Other professional activities include curriculum development for a journalism website, authoring a variety of scholastic articles and other special projects. He speaks at many regional, state and national workshops and conventions, and served for 12 years on the IHSPA Executive Board.
Jeff Gabbard is the journalism adviser at Richmond High School, where he teaches newspaper, yearbook, beginning journalism and photography classes. He also is a photography instructor at Indiana Wesleyan University.
Gabbard has travelled throughout the United States on assignment for various magazines and action photography companies.
He is a 1986 graduate of Indiana University with a bachelor’s degree in journalism education and recently completed his master’s degree in technology integration.
In 1986, his yearbook staff was one of the first in the country to totally produce a yearbook using the “new” technology of desktop publishing on a Macintosh computer. His staffs are consistent award winners in scholastic journalism competitions.
She is a former newspaper reporter who covered agriculture, business and general news in Terre Haute, Ind., Savannah, Ga., and Idaho Falls, Idaho.
She began teaching at HSJI as an IU graduate student in 2006. She teaches reporting, editing and multimedia journalism. She said she enjoys spending each summer working with students at HSJI, some of whom have turned up in her college classes years later.
She lives in Terre Haute with her two dogs, who are ill-behaved but adorable, she says.
Dean Hume has been teaching high school or college-level journalism classes and advising subsequent publications for 34 years. A former reporter and columnist for various daily and weekly papers, Hume currently teaches Journalism I, II and III honors-level journalism classes at Lakota East High School in Liberty Township, Ohio. He is in his 23nd year advising Spark, a perennial Gold Crown, Gallup, Pacemaker and JEA National Best of Show winner as well as a two-time SPJ student Publication of the Year.
Hume is a Dow Jones Newspaper Fund Distinguished Advisor, a U.S. Department of Education Presidential Scholar Recognition winner, an Ashland Oil Educator Achievement winner, a Texas Journalism Education Association “Trailblazer” recipient, a Lakota Schools District Educator of Excellence winner and a NOSPA Hall of Fame Advisor.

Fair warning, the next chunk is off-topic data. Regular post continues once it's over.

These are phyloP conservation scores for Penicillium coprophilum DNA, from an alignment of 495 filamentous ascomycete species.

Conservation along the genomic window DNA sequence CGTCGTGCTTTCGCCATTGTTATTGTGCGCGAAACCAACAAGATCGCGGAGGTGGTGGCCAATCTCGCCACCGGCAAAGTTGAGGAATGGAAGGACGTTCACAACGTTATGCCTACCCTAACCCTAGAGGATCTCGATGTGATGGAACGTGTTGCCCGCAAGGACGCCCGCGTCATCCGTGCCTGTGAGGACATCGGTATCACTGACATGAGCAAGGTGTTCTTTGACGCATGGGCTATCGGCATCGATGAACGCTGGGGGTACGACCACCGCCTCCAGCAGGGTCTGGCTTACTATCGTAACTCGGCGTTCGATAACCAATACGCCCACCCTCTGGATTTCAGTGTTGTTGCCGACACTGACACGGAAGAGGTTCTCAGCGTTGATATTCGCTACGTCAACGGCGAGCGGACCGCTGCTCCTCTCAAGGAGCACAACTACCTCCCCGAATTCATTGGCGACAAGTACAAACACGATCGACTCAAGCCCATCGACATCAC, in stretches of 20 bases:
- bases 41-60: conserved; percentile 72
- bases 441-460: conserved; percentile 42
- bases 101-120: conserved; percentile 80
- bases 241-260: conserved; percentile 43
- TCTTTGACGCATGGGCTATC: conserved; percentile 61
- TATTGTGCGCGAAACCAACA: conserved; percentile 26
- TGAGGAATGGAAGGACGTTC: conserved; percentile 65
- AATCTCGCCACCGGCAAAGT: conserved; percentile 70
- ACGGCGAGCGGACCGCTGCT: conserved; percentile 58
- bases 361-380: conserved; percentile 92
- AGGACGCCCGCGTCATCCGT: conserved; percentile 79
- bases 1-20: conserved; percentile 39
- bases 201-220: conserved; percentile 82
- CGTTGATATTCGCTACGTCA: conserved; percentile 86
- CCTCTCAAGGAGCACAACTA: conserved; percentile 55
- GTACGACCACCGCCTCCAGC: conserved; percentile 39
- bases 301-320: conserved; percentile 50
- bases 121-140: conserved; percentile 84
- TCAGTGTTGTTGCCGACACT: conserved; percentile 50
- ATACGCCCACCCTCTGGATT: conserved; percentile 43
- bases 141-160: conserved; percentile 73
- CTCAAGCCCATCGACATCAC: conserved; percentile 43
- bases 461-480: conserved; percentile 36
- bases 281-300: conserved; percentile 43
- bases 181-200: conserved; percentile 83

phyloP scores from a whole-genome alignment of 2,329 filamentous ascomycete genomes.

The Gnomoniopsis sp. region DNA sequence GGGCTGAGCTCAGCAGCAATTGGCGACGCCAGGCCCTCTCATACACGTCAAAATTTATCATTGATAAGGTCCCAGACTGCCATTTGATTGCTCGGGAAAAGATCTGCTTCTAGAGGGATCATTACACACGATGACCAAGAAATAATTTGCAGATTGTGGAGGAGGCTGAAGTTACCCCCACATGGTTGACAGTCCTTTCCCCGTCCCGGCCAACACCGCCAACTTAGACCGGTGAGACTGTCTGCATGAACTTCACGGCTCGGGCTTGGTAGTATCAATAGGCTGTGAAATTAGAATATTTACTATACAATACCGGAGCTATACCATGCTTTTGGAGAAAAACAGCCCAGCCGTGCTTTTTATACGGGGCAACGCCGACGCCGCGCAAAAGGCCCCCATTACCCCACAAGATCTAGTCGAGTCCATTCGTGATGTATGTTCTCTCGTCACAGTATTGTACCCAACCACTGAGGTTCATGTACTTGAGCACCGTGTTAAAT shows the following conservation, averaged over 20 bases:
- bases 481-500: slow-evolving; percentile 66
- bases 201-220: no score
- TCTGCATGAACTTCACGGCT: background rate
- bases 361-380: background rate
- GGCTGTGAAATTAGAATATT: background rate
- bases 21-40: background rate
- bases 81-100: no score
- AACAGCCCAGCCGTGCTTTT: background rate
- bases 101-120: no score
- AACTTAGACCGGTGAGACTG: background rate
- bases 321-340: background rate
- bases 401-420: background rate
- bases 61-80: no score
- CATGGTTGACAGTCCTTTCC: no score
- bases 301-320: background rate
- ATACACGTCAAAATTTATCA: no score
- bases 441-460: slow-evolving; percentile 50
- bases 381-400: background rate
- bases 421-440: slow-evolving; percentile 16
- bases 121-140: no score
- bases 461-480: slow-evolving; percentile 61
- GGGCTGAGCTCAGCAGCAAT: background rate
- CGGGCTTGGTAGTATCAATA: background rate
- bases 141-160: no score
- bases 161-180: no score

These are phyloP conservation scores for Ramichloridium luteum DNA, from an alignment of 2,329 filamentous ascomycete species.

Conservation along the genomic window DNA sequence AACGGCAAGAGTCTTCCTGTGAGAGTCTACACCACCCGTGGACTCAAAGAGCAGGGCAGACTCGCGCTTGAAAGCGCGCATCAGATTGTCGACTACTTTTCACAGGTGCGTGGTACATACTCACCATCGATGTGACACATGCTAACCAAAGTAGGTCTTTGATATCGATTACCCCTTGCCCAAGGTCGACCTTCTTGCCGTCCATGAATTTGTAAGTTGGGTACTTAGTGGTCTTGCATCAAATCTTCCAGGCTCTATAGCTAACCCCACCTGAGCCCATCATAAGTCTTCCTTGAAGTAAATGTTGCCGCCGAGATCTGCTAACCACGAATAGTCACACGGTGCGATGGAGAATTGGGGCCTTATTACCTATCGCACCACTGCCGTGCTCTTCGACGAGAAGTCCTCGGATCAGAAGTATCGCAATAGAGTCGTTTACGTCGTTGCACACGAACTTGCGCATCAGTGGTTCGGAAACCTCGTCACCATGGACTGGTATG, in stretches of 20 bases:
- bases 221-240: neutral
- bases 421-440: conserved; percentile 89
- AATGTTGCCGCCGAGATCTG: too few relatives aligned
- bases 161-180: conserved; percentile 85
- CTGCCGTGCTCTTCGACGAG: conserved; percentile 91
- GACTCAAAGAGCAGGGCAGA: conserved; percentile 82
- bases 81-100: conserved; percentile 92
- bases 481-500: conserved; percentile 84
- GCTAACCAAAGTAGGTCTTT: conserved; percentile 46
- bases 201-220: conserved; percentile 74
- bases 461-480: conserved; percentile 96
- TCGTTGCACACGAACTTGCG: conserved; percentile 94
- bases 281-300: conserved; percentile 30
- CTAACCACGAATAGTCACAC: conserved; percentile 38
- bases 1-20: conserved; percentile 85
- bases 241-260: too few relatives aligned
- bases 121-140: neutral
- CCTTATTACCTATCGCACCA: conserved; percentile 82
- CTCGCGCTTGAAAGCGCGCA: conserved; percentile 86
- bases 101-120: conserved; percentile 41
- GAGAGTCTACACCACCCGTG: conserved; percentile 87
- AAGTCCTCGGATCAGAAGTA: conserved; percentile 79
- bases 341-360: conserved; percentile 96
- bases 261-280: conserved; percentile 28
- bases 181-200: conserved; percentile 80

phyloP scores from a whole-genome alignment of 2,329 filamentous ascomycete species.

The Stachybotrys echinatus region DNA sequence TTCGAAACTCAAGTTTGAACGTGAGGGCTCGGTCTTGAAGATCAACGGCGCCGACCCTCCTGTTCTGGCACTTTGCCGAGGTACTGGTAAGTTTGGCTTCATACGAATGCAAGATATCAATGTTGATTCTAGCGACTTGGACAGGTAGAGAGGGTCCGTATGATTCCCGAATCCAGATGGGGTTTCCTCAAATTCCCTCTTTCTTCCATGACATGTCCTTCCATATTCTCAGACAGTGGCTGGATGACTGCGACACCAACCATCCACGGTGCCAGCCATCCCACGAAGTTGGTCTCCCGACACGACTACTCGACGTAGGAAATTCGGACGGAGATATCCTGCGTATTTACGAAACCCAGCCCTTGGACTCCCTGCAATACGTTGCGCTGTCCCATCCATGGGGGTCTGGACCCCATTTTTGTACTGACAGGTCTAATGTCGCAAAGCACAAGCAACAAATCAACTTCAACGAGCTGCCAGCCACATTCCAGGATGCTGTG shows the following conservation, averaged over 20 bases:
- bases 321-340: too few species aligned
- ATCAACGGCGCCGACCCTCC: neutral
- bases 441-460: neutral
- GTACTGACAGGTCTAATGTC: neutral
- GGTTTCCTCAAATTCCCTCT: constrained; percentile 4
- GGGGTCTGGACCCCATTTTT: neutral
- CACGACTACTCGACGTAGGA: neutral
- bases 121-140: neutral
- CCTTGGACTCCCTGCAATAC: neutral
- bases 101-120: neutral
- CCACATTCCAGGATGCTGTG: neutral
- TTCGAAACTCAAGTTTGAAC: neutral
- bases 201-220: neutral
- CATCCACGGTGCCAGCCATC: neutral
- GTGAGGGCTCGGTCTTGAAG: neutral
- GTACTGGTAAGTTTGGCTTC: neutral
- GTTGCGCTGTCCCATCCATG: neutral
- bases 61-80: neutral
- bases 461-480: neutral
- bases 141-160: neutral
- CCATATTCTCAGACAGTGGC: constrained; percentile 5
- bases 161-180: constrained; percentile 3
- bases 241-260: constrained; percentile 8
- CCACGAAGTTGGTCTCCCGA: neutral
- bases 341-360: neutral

Hume also serves as an adjunct professor in the Department of Journalism at Northern Kentucky University. When not coaching his son’s baseball team, Hume teaches at journalism workshops and state conventions.
Adam Maksl teaches journalism and advises student media at Indiana University Southeast. He has taught college journalism at the University of Missouri and Ball State University.
Maksl worked briefly as a high school journalism teacher, and for four years he was assistant director of Ball State’s Journalism Workshops office, where he ran outreach programs and did some public relations and marketing for the BSU journalism department.
Most recently, he has taught for as well as directed programs designed to help high school publications use multimedia storytelling tools to better report on their communities and engage readers.
Maksl has a bachelor’s degree from Indiana University, a master’s degree from Ball State University, and a Ph.D. from the University of Missouri.
Carmen Mann-Lynch, MJE, taught high school and advised both the yearbook and newspaper for 13 years. She spent her first three years of teaching at F.J. Reitz High School in Evansville, Indiana, then taught at Franklin (Indiana) Community High School from 1998 to 2008, where she was Teacher of the Year for the school corporation in 2002.